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    The Hurricane: Truth and Fiction - CASE STUDY


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    The Hurricane: Truth and Fiction - CASE STUDY Empty The Hurricane: Truth and Fiction - CASE STUDY

    Post by Admin on Fri Oct 30, 2009 3:04 pm

    The Hurricane: Truth and Fiction

    In 1967 Rubin "Hurricane" Carter, then a strong contender for the middleweight boxing championship, was convicted with a co-defendant, Mr. John Artis, of murdering a bartender and two patrons in a sudden attack of gunfire on a tavern in Patterson, New Jersey. After a twenty year legal struggle, Mr. Carter and Mr. Artis had their convictions overturned. This struggle is the subject of a recent film entitled The Hurricane, starring Denzel Washington, and directed by Norman Jewison.

    At the trial of Mr. Carter and Mr. Artis in 1967 the prosecution introduced no motive. The only witnesses who testified for the prosecution were two petty criminals, who admitted to having committed a burglary near the scene of the crime, and claimed to see Mr. Carter and Mr. Artis emerge from the scene of the crime holding guns. Sentenced to life imprisonment, Mr. Carter undertook relentless efforts to overturn the conviction. In 1973 he was able to secure the help of a lawyer in the New Jersey Public Defender's Office and a free lance journalist, who continued the search for evidence. In 1974 the attorney, and a reporter for the New York Times tracked down the two petty criminals, who separately recanted their testimony, claiming they had been pressured into it by the prosecutors. Mr. Carter's case became an international cause celebre, with Bob Dylan writing and performing a song about it.

    The New Jersey Supreme Court overturned Mr. Carter's and Mr. Artis' convictions. After only ninety days of freedom, however, in 1976 the prosecution brought the case to trial again, this time contending that Mr. Carter and Mr. Artis, who are both African-American, had been motivated by racial vengeance. The murders in the tavern had occurred only shortly after an African-American tavern owner in Patterson, New Jersey had been killed by a white assailant. One of the petty criminals from the original trial took the stand again and recanted his recantation. Mr. Carter and Mr. Artis were reconvicted and returned to prison.

    Although the international attention to the case faded, the lawyers who represented Mr. Carter and Mr. Artis at the second trial continued to work on their behalf for over ten years without pay, eventually unearthing key evidence that the prosecution had suppressed at the second trial. During this period a commune of social activists from Canada became interested in Mr. Carter's case and established communication with him. The commune members provided Mr. Carter important emotional, moral, and financial support to continue the struggle to gain his freedom. In 1985, after nine years of unsuccessful appeals in State court, Mr. Carter's attorneys persuaded a federal judge to overturn Mr. Carter's and Mr. Artis' convictions. In 1988 the U.S. Supreme Court upheld the decision of the federal judge.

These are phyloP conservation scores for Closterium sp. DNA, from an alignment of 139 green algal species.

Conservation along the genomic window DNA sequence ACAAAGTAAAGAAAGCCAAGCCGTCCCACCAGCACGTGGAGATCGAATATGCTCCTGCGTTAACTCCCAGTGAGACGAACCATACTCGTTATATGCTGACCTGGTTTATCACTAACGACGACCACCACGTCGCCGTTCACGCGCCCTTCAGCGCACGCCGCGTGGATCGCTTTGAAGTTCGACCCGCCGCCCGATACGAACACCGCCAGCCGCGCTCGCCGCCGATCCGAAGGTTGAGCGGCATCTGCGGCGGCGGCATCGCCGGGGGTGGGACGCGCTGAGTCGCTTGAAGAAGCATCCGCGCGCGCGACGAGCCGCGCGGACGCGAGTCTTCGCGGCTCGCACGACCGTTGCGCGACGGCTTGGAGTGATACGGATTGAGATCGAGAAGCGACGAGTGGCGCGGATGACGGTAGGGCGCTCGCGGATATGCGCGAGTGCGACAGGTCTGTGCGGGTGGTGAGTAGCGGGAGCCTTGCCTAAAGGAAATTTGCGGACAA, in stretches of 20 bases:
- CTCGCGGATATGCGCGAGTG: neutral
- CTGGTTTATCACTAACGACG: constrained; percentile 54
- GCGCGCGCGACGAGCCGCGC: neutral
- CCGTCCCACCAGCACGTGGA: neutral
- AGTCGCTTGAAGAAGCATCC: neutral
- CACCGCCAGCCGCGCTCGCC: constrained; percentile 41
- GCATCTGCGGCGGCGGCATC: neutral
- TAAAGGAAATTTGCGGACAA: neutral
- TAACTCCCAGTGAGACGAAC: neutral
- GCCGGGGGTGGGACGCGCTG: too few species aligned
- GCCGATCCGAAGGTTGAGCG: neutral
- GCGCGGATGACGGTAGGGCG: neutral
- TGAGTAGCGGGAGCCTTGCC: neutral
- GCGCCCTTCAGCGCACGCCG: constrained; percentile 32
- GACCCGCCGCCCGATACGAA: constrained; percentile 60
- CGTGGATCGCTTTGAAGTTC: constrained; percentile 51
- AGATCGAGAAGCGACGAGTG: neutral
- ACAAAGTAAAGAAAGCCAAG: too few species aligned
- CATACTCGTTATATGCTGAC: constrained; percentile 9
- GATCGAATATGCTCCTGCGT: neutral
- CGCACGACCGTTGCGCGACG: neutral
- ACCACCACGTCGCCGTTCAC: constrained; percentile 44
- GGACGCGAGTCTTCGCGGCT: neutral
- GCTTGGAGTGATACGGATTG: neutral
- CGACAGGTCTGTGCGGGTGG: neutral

Film makers have always taken dramatic license by simplifying history, and even conflating characters and events for narrative purposes, while striving to retain the essential truth with respect to the subject matter of a film. This is often difficult. In The Hurricane Mr. Carter's and Mr. Artis' two trials are compressed into a brief courtroom scene. No mention is made of the testimony of the two petty criminals. The film leaves Mr. Artis almost completely out of the story even though, in reality, with great moral heroism, he defiantly rejected an offer to avoid a long prison sentence by falsely incriminating Mr. Carter. The Hurricane depicts members of the Canadian commune as uncovering vital evidence. In reality, although the commune members did useful para-legal work, as noted above, Mr. Carter's attorneys unearthed the critical evidence that lead to the setting aside in federal court of Mr. Carter's and Mr. Artis' convictions. In The Hurricane there is a racist detective intent on keeping Mr. Carter behind bars, who, in one dramatic scene, almost succeeds in causing the deaths of several commune members. All of this was purely fictitious. There was no actual person corresponding to the racist detective in the film.


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